To many Europeans, Salzburg is best known for its sweet treat, the Mozartkugel. But in most of the world, knowledge about Salzburg is mainly based on the film adaptation of a hit Broadway musical, which in its time was about as successful as Titanic was in the nineties. Back then, around one billion people saw The Sound of Music. Most Austrians, however, haven’t actually seen it and only know about its existence through word of mouth. The American blockbuster, based on a true story, appeared in 1965 and tells the tale of the endearing Maria, who lives in Salzburg and who conquers the hearts of the von Trapp family with music and love. Besides Julie Andrews as the singing main character, the breathtakingly beautiful city of Salzburg and its striking surroundings play an important role. Even the harshest critics of the sentimental story cannot deny the visual beauty of the city.
The scenery depicted in the film isn’t far from reality. Salzburg is embedded in the dreamlike and panoramic landscape of the surrounding Alps and presents its cultural and historical riches with neatly groomed parks, sweet delicacies and a grandiose festival for music and drama. The city is not the source of alternative underground movements and it isn’t known for radical renewal and reinvention. But if you give it a try and succumb to the world of baroque, dirndls and flowers, you will be enchanted by the irresistible charm of Salzburg.
The stunning Altstadt
The fortress of Hohensalzburg towers monumentally above the city and its core dates back to the 11th century. It watches over the old city district of Salzburg, the Altstadt (old town), which in December 1996 was registered on the UNESCO list of World Heritage Sites and has a prominent position on the must-see list of most visitors. The picturesque cityscape is never spoilt by a modernist structure: the medieval and baroque monuments are elegantly interwoven with towers and domes to create a unique architectural mosaic. The narrow streets with their cobblestones, ornamented facades and cosy cafés resemble the Diagon Alley from the Harry Potter universe, though wizards and witches will be hard to spot. Carriages drawn by snorting horses with clattering hooves will entice you to go for a scenic drive, and in winter the air is scented with warm chestnuts and steaming mulled wine. It’s a sensory bombardment of the nostrils, taste buds and eyes alike.
The Altstadt is full of sights upon sights: museums, colourful market stands and magnificent churches. Close to the famous fortress, you will find the convent of Nonnberg, which has existed since the Carolingian age and furthermore served as the home of Maria from The Sound of Music, before she moved in with the von Trapps. With its 900 seats and at 100 meters in length, the Salzburg Cathedral is equally impressive and constitutes the religious centre of the city. For more secular entertainment, the plentiful classical and more unconventional museums will satisfy any cultural appetite, with everything from Mozart to toys.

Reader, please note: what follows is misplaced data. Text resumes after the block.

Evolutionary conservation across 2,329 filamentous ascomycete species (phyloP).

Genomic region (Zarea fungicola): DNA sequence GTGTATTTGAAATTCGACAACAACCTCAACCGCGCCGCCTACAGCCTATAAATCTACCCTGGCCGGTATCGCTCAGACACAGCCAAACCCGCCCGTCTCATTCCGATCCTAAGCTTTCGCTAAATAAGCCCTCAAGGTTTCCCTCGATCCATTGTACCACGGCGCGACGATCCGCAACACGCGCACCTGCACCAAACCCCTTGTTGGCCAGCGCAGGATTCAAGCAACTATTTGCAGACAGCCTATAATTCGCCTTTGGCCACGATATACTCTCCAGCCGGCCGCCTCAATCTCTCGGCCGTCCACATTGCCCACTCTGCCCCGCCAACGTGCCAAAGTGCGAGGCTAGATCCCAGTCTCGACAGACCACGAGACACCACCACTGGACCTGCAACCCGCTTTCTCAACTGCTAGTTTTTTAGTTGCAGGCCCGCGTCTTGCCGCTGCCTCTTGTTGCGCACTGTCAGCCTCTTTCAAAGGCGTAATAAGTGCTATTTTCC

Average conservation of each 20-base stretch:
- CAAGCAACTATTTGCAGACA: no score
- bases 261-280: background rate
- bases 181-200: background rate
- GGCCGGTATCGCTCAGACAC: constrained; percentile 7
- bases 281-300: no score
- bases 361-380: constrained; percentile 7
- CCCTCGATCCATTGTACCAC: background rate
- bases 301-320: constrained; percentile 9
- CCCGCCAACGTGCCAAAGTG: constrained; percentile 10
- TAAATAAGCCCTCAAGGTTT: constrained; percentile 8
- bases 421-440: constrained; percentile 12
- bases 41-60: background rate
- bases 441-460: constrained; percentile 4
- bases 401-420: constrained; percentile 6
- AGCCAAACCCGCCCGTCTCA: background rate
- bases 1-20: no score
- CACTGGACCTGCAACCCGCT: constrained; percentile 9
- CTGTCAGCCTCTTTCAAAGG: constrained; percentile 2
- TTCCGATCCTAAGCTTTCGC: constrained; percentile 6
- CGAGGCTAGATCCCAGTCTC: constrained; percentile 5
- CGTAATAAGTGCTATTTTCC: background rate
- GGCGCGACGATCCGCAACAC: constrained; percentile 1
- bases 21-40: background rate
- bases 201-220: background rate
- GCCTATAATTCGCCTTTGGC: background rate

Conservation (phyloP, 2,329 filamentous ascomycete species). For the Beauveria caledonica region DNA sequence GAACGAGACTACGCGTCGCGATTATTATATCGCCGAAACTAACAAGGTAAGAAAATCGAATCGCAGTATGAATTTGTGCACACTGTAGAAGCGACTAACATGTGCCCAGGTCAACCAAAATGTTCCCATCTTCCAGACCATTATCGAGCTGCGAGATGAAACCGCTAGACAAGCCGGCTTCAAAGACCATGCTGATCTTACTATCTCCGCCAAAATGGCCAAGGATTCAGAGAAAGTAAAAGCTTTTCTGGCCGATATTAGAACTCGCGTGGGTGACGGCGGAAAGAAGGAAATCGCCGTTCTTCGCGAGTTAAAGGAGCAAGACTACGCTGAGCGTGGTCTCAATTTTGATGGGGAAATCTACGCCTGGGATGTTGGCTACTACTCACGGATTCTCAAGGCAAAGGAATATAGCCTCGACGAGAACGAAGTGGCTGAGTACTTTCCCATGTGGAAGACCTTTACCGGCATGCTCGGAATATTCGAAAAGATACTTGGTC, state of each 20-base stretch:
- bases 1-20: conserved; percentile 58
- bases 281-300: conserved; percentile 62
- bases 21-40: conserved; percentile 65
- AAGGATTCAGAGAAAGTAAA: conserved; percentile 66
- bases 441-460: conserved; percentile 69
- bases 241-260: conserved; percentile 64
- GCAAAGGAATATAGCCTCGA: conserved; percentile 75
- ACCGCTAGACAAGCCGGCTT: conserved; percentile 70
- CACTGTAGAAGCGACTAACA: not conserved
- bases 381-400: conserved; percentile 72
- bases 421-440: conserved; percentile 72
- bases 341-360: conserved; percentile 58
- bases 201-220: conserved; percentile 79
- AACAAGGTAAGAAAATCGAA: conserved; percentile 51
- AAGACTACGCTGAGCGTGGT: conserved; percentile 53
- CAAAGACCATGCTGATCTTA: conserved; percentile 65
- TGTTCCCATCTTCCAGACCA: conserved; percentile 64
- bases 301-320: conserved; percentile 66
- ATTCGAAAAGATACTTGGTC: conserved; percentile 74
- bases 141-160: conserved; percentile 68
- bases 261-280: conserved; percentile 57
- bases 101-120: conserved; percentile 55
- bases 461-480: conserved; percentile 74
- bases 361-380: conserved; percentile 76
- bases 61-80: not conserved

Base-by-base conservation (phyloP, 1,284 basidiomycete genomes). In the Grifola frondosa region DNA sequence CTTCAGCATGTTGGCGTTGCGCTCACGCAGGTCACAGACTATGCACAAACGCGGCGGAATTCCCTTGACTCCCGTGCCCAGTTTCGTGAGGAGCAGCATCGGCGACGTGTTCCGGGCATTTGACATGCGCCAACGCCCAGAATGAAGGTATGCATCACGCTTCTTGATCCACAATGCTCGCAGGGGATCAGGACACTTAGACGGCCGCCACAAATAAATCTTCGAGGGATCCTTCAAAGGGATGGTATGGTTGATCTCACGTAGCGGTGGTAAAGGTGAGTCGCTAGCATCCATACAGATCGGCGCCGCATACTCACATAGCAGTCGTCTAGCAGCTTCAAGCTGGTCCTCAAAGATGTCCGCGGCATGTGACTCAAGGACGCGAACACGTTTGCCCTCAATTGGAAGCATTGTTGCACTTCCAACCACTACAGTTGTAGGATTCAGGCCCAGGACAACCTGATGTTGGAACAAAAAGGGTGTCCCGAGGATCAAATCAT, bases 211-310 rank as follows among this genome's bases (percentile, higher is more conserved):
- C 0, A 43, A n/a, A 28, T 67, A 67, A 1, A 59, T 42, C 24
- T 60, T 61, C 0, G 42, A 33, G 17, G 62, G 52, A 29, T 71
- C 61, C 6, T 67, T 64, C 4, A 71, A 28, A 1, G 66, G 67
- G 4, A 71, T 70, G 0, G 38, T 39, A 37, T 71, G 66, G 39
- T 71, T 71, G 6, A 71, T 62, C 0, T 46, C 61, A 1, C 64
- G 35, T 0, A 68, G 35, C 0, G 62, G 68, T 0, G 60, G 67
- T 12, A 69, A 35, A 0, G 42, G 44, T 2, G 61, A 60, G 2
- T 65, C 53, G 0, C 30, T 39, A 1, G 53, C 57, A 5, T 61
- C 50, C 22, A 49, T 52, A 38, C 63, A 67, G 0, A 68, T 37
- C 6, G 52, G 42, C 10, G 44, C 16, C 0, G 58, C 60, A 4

The bustling Getreidegasse
The narrow houses leaning against each other, the artfully decorated doors and countless wrought-iron guild signs all give the Getreidegasse its unmistakable originality. The main artery of the Altstadt combines traditional crafts with a modern shopping street and is home not only to Salzburg’s oldest building but was also the birthplace of Mozart. The historic iron insignia of the old guilds have to share the street with the increasing number of modern brands, though some businesses have made a creative effort to fit contemporary corporate logos into the style of the guild signs. From the Getreidegasse, there are several passages leading to charming courtyards. The idyllic shops and cafés are often frequented by the locals and have plenty to offer if you want to pass the time or spoil yourself with a traditional treat.
The Salzburger Festspiele is considered the most important festival for classical music and performing arts in the world, and will pamper your ears with enchanting tones. Since 1920, July and August have been all about Mozart, Strauss & co., and the impressive program of stage plays, operas and concerts attracts more than a quarter of a million guests to the city every year. Those who can’t get enough of Mozart should return in January, when his music is celebrated during the week of the Mozartwoche.
The historic Altstadt has plenty to offer visitors, and continuing beyond may prove a rewarding decision. Off the Getreidegasse and the Domplatz, you can explore the thriving art scene, jazz music clubs and famous breweries such as the Stiegl brewery or the Augustiner Braustübl. The concert venues provide excellent live music 365 days a year, and the Schönbrunn castle 20 minutes from the city centre is certainly as beautiful as the name (which means “beautiful spring”) indicates. Additionally, the city has lots of unusual activities to choose from. Aside from cultural and culinary experiences, fans of the great outdoors have plenty of options: swimming, paragliding, climbing, visiting the salt mines, skiing or touring the locations of The Sound of Music. Being bored in Salzburg simply isn’t possible.
By the way: the lack of success of The Sound of Music in German speaking countries is partially attributed to the fact that the film depicts the repressed Nazi history quite vividly, and towards the end of the movie the von Trapp family is forced to flee. Today, however, The Sound of Music is shown non-stop in several Salzburg hotels. But even without any reference to the film, Salzburg is a sure hit.